Linux - Directory /proc/sys/kernel/

> Operating System - Kernel (Windows, Unix, Linux) > Linux / Unix

1 - About

This directory contains configuration files that directly affect the operation of the Kernel

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3 - Most important kernel files

  • acct — Controls the suspension of process accounting based on the percentage of free space available on the file system containing the log. By default, the file looks like this:
      4	2	30

The second value sets the threshold percentage of free space when logging will be suspended, while the first value dictates the percentage of free space required for logging to resume. The third value sets the interval, in seconds, that the kernel polls the file system to see if logging should be suspended or resumed.

  • cap-bound — Controls the capability bounding settings, which provides a list of capabilities for any process on the system. If a capability is not listed here, then no process, no matter how privileged, can do it. The idea is to make the system more secure by ensuring that certain things cannot happen, at least beyond a certain point in the boot process.
  • ctrl-alt-del — Controls whether [Ctrl]-[Alt]-[Delete] will gracefully restart the computer using init (value 0) or force an immediate reboot without syncing the dirty buffers to disk (value 1).
  • domainname — Configures the system domain name, such as example.com.
  • hostname — Configures the system hostname, such as www.example.com.
  • hotplug — Configures the utility to be used when a configuration change is detected by the system. This is primarily used with USB and Cardbus PCI. The default value of /sbin/hotplug should not be changed unless you are testing a new program to fulfill this role.
  • modprobe — Sets the location of the program to be used to load kernel modules when necessary. The default value of /sbin/modprobe signifies that kmod will call it to actually load the module when a kernel thread calls kmod.
  • msgmax — Sets the maximum size of any message sent from one process to another and is set to 8192 bytes by default. You should be careful about raising this value, as queued messages between processes are stored in non-swappable kernel memory. Any increase in msgmax would increase RAM requirements for the system.
  • msgmnb — Sets the maximum number of bytes in a single message queue. The default is 16384.
  • msgmni — Sets the maximum number of message queue identifiers. The default is 16.
  • osrelease — Lists the Linux kernel release number. This file can only be altered by changing the kernel source and recompiling.
  • ostype — Displays the type of operating system. By default, this file is set to Linux, and this value can only be changed by changing the kernel source and recompiling.
  • overflowgid and overflowuid — Defines the fixed group ID and user ID, respectively, for use with system calls on architectures that only support 16-bit group and user IDs.
  • panic — Defines the number of seconds the kernel will postpone rebooting when the system experiences a kernel panic. By default, the value is set to 0, which disables automatic rebooting after a panic.
  • printk — This file controls a variety of settings related to printing or logging error messages. Each error message reported by the kernel has a loglevel associated with it that defines the importance of the message. The loglevel values break down in this order:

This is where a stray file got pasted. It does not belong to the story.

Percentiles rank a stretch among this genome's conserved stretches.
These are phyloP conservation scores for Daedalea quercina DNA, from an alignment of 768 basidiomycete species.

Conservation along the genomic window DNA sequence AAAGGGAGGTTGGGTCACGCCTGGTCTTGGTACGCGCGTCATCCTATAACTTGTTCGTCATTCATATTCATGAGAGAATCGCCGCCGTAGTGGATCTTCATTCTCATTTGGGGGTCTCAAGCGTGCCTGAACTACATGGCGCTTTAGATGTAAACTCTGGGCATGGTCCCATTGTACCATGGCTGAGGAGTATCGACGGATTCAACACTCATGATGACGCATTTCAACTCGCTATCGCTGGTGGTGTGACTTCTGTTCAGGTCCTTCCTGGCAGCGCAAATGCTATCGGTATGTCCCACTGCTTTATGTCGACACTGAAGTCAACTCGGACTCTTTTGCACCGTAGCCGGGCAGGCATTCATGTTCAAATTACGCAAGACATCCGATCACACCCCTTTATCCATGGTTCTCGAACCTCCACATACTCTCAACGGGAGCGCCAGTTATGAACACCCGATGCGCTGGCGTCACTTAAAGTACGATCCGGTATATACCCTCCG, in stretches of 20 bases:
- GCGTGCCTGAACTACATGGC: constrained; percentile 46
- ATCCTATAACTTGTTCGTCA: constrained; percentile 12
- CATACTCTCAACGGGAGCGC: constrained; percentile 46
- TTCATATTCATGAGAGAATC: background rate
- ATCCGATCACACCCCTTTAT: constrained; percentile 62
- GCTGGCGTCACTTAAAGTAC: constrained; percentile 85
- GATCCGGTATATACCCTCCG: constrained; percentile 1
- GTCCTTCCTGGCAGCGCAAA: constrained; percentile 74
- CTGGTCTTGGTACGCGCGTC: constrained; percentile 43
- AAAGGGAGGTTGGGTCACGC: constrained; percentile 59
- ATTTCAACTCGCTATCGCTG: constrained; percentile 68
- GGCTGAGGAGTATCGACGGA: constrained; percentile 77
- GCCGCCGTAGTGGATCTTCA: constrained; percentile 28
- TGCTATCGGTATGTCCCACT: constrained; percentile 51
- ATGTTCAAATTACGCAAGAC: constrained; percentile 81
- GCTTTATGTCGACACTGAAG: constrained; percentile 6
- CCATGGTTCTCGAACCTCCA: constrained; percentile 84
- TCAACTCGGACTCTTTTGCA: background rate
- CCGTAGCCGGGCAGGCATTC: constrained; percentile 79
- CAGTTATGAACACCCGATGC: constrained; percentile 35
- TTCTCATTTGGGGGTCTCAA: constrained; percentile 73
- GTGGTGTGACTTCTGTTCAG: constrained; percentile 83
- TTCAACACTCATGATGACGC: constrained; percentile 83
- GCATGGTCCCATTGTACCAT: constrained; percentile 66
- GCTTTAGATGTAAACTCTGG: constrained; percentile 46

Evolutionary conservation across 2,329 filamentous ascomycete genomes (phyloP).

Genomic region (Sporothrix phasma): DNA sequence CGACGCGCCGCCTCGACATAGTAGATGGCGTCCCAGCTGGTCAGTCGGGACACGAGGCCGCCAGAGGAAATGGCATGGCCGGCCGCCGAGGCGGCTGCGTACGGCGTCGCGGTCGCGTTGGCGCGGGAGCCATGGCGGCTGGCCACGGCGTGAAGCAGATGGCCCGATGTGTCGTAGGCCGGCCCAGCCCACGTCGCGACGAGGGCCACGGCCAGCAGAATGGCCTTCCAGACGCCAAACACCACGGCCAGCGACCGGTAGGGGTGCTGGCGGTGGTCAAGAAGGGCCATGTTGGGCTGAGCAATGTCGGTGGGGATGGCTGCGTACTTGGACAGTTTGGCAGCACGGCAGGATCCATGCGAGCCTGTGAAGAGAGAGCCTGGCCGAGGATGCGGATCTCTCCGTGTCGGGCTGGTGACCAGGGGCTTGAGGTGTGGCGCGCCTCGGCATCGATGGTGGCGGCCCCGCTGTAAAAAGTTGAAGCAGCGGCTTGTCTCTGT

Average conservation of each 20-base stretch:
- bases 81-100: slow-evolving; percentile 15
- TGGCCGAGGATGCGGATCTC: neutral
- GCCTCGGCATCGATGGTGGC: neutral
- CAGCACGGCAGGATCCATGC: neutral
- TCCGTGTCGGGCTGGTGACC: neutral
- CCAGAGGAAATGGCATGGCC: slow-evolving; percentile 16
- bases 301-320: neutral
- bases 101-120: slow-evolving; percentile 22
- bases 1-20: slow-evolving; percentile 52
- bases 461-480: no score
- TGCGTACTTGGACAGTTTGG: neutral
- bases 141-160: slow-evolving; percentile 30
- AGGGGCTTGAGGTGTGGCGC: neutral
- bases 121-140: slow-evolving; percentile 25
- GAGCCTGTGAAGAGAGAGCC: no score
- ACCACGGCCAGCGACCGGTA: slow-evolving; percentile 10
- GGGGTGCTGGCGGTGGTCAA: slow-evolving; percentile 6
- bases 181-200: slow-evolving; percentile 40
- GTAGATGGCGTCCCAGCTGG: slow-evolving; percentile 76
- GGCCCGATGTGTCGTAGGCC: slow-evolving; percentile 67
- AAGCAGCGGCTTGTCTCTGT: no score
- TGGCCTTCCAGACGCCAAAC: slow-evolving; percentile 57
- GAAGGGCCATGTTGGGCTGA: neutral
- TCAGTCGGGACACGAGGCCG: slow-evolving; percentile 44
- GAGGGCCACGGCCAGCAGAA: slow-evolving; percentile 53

• 0 — Kernel emergency. The system is unusable.
    • 1 — Kernel alert. Action must be taken immediately.
    • 2 — Condition of the kernel is considered critical.
    • 3 — General kernel error condition.
    • 4 — General kernel warning condition.
    • 5 — Kernel notice of a normal but significant condition.
    • 6 — Kernel informational message.
    • 7 — Kernel debug-level messages.

Four values are found in the printk file:

     6	4	1	7

Each of these values defines a different rule for dealing with error messages. The first value, called the console loglevel, defines the lowest priority of messages that will be printed to the console. (Note that, the lower the priority, the higher the loglevel number.) The second value sets the default loglevel for messages without an explicit loglevel attached to them. The third value sets the lowest possible loglevel configuration for the console loglevel. The last value sets the default value for the console loglevel.

  • rtsig-max — Configures the maximum number of POSIX realtime signals that the system may have queued at any one time. The default value is 1024.
  • rtsig-nr — The current number of POSIX realtime signals queued by the kernel.
  • sem — Configures semaphore settings within the kernel. A semaphore is a System V IPC object that is used to control utilization of a particular process.
  • shmall — Sets the total amount of shared memory that can be used at one time on the system, in bytes. By default, this value is 2097152.
  • shmmax — Sets the largest shared memory segment size allowed by the kernel, in bytes. By default, this value is 33554432. However, the kernel supports much larger values than this.
  • shmmni — Sets the maximum number of shared memory segments for the whole system, in bytes. By default, this value is 4096
  • sysrq — Activates the System Request Key, if this value is set to anything other than the default of 0.
  • threads-max — Sets the maximum number of threads to be used by the kernel, with a default value of 2048.
  • version — Displays the date and time the kernel was last compiled. The first field in this file, such as #3, relates to the number of times a kernel was built from the source base.

The random directory stores a number of values related to generating random numbers for the kernel.

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os/linux/proc_sys_kernel.txt · Last modified: 2018/12/19 21:53 by 162.158.186.124